Econ 101: An Austrian Economist’s Dream

Econ 101: An Austrian Economist’s Dream

Human Beings Behave Purposefully

Arthur Foulkes

Arthur Foulkes writes for a daily newspaper in Indiana.

This article was originally published on FEE.org. Read the original article.

On the first day in an economics class the instructor tells us that “resources are scarce,” but human “wants are unlimited”—hence the eternal “economic problem.” How do we know resources are scarce? We can observe this fact with our senses; we can see that nothing is available in unlimited quantities everywhere and at all times. And how do we know human wants are unlimited? Again, we can observe this fact; as an economics professor of mine once explained, even a billionaire would probably not refuse another million dollars. Thus human wants must be unlimited.

Next our instructors inform us that it is the goal of economics to help society determine how best to allocate its scarce resources to meet the most human wants in the most efficient way. Soon they escort us to the concepts of goods and services, supply and demand, production, utility, and so on. We are introduced to models of human behavior—based on the idea of “maximizing utility”and soon we are drawing “production possibility frontiers” and demand and supply curves, and writing sophisticated mathematical equations.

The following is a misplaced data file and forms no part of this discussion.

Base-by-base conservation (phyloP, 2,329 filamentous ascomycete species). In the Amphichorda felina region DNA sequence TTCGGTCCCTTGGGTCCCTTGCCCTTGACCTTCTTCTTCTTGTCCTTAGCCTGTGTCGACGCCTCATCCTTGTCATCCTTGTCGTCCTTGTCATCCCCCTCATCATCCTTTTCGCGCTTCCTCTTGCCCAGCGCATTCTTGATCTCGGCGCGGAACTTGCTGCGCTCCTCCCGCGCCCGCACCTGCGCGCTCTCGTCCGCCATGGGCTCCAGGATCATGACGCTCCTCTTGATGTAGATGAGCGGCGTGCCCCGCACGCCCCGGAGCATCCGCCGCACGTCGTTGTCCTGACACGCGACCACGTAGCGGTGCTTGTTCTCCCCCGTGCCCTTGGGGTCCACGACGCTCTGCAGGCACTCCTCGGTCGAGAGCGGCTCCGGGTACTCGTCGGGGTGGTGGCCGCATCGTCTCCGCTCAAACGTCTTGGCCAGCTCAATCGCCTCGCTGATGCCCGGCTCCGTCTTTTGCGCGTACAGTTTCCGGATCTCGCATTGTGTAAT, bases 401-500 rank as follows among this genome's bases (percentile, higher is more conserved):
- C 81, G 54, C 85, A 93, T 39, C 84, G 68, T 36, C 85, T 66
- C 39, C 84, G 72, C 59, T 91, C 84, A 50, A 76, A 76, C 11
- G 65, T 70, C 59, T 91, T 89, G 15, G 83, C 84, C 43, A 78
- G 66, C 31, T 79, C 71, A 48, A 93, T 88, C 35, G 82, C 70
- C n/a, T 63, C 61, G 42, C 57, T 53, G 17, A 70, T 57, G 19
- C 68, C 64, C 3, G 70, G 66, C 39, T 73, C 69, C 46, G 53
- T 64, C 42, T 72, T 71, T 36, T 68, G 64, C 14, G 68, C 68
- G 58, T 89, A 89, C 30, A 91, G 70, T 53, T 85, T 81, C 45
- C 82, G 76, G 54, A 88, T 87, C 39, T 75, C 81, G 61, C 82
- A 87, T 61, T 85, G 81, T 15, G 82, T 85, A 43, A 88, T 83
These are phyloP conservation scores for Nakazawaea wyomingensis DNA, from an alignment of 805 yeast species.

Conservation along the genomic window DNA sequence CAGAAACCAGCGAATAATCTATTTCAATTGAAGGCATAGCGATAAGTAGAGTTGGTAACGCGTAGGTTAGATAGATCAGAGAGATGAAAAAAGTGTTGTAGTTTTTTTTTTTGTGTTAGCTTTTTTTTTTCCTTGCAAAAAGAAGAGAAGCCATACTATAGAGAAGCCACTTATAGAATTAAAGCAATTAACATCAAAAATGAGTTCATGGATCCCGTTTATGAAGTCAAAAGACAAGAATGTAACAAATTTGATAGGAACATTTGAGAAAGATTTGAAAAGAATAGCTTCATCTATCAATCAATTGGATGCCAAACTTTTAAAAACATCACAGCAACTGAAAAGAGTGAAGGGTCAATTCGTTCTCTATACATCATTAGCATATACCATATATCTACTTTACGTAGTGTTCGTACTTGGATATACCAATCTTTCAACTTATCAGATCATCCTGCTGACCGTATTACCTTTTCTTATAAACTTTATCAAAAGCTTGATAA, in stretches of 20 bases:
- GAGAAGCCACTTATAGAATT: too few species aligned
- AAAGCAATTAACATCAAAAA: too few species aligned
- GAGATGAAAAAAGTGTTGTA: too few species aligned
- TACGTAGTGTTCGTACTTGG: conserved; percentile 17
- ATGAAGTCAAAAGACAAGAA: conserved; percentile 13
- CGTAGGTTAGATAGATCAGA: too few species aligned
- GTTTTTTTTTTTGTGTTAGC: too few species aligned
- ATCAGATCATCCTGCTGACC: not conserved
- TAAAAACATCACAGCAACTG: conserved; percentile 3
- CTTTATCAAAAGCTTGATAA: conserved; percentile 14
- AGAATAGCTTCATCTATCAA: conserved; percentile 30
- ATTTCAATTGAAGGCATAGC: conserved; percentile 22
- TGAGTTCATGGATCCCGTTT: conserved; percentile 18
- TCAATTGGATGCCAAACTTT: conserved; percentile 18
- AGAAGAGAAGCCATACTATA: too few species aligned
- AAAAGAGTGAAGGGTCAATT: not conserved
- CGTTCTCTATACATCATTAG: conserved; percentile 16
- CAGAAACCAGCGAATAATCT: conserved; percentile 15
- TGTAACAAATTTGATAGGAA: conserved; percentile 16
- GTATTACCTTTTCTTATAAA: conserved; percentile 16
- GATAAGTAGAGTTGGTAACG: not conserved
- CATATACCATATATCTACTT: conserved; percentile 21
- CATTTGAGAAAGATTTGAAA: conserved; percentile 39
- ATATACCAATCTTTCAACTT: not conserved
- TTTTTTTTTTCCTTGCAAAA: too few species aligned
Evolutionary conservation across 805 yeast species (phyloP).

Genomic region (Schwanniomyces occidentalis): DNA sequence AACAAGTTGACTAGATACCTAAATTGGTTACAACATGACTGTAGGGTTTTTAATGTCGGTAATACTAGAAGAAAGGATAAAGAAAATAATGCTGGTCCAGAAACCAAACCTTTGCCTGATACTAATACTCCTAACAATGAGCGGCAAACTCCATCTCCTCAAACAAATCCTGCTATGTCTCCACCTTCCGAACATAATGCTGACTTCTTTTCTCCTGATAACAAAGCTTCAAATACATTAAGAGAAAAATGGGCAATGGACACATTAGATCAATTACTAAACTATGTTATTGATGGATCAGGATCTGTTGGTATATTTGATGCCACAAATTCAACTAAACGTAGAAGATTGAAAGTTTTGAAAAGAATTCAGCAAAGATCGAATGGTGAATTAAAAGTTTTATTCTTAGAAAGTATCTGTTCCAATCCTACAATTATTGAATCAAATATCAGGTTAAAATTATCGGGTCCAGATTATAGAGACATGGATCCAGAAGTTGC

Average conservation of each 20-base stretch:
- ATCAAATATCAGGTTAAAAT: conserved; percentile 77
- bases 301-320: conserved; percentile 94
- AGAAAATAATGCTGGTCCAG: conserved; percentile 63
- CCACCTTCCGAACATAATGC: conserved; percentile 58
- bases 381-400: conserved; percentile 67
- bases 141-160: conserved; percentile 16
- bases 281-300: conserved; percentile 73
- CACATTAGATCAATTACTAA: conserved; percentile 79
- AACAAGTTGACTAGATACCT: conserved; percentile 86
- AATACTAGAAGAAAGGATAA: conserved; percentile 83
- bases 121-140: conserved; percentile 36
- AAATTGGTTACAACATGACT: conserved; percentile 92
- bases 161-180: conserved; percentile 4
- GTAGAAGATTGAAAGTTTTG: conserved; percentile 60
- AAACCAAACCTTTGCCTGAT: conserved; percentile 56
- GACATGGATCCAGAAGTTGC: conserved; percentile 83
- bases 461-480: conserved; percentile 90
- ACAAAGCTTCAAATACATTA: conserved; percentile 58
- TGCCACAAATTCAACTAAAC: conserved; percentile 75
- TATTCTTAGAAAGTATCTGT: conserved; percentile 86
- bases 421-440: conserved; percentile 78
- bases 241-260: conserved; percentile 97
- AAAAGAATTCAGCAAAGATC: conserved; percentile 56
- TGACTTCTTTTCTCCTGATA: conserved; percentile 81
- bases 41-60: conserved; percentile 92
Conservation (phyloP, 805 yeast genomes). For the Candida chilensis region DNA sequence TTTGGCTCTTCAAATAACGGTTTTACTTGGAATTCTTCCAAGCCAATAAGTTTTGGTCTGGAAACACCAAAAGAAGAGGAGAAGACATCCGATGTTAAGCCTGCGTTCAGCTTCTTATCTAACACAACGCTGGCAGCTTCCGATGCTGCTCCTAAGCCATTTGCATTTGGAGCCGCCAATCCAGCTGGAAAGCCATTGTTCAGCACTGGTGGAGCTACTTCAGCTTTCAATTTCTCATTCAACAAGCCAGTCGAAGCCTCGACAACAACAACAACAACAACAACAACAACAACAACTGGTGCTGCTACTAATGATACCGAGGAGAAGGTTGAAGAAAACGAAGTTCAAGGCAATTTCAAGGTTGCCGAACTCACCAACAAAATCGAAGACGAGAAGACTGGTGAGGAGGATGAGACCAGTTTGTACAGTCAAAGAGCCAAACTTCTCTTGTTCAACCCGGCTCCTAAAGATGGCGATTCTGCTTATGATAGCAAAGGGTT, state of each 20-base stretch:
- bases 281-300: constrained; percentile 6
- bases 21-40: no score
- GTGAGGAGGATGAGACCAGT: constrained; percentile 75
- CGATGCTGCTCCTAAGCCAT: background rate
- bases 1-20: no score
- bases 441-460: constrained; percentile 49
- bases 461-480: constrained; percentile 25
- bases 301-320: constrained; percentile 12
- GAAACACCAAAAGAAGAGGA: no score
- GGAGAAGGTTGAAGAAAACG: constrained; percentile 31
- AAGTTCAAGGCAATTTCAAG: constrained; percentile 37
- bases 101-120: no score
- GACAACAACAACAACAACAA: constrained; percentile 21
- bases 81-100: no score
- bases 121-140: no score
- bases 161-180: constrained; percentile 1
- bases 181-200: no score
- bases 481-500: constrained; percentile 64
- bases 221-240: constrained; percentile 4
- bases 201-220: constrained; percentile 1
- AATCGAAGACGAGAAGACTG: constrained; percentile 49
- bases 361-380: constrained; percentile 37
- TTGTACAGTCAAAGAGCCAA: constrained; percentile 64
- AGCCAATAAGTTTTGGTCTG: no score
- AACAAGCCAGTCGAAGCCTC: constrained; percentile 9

But what if economics courses started differently? What if on the first day of the course we were told that economics is about human action and “the regularity of phenomena with regard to the interconnectedness of means and ends.”1 In other words, economics is about the laws of human behavior, which is associated with pursuing goals.

You might say, “I’ll take the first definition!” Indeed, economics as the study of allocating tangible goods and services to tangible people with quantifiable “utility” functions seems, at first, much more . . . well . . . tangible. Pretty soon we can forget we are talking about actual human beings with unfathomable minds and values. We can begin to quantify everything and presto, our “economics” has become a kind of applied mathematics.2 Certainly the math we use can become very advanced and difficult, but at least we are dealing with quantifiable concepts and actual numbers.

But what does this approach tell us about economics itself? It fosters the notion that economists are training to become either social engineers whose jobs involve finding the “optimum” level of consumption, for instance, or fortune tellers calculating next year’s demand for apples or the future price of coffee.

Economics in the second sense, on the other hand, leads to the view of the economist as someone working to understand unalterable laws of human economic behavior, the knowledge of which helps us achieve our goals. This approach does not start with empirical observations about reality but rather with the incontestable proposition that human beings act purposefully. From there we deduce other incontestable truths about real human behavior.

This deductive approach is the defining characteristic of the Austrian school of economics. It is what separates it from the mainstream neoclassical school, the Keynesian school, monetarism, Marxism, and the others.3